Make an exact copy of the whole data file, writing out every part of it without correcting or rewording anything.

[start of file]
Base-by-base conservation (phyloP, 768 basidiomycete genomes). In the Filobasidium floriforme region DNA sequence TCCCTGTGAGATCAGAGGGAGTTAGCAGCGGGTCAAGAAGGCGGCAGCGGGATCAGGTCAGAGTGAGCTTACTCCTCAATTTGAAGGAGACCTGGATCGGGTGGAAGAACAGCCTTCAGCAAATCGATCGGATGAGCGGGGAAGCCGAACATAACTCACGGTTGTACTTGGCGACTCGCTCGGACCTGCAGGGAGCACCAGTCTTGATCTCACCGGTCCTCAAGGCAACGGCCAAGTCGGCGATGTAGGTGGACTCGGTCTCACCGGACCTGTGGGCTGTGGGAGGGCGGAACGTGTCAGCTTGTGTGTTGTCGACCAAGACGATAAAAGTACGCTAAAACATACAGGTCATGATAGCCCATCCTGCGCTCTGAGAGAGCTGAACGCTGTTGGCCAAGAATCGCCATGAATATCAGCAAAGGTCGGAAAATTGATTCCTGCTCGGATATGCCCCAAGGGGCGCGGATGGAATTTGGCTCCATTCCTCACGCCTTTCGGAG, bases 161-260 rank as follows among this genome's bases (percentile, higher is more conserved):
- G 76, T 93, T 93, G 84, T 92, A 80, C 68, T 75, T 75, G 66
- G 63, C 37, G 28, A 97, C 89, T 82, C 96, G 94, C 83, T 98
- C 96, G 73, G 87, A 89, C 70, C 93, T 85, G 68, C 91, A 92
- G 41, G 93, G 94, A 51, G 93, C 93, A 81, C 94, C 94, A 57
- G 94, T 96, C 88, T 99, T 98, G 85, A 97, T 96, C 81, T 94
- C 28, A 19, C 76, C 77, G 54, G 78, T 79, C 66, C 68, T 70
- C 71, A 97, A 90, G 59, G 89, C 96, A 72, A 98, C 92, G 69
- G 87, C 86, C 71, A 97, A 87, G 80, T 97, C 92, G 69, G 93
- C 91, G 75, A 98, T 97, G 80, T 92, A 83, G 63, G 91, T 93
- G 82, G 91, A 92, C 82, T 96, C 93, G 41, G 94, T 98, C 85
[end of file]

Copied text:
Base-by-base conservation (phyloP, 768 basidiomycete genomes). In the Filobasidium floriforme region DNA sequence TCCCTGTGAGATCAGAGGGAGTTAGCAGCGGGTCAAGAAGGCGGCAGCGGGATCAGGTCAGAGTGAGCTTACTCCTCAATTTGAAGGAGACCTGGATCGGGTGGAAGAACAGCCTTCAGCAAATCGATCGGATGAGCGGGGAAGCCGAACATAACTCACGGTTGTACTTGGCGACTCGCTCGGACCTGCAGGGAGCACCAGTCTTGATCTCACCGGTCCTCAAGGCAACGGCCAAGTCGGCGATGTAGGTGGACTCGGTCTCACCGGACCTGTGGGCTGTGGGAGGGCGGAACGTGTCAGCTTGTGTGTTGTCGACCAAGACGATAAAAGTACGCTAAAACATACAGGTCATGATAGCCCATCCTGCGCTCTGAGAGAGCTGAACGCTGTTGGCCAAGAATCGCCATGAATATCAGCAAAGGTCGGAAAATTGATTCCTGCTCGGATATGCCCCAAGGGGCGCGGATGGAATTTGGCTCCATTCCTCACGCCTTTCGGAG, bases 161-260 rank as follows among this genome's bases (percentile, higher is more conserved):
- G 76, T 93, T 93, G 84, T 92, A 80, C 68, T 75, T 75, G 66
- G 63, C 37, G 28, A 97, C 89, T 82, C 96, G 94, C 83, T 98
- C 96, G 73, G 87, A 89, C 70, C 93, T 85, G 68, C 91, A 92
- G 41, G 93, G 94, A 51, G 93, C 93, A 81, C 94, C 94, A 57
- G 94, T 96, C 88, T 99, T 98, G 85, A 97, T 96, C 81, T 94
- C 28, A 19, C 76, C 77, G 54, G 78, T 79, C 66, C 68, T 70
- C 71, A 97, A 90, G 59, G 89, C 96, A 72, A 98, C 92, G 69
- G 87, C 86, C 71, A 97, A 87, G 80, T 97, C 92, G 69, G 93
- C 91, G 75, A 98, T 97, G 80, T 92, A 83, G 63, G 91, T 93
- G 82, G 91, A 92, C 82, T 96, C 93, G 41, G 94, T 98, C 85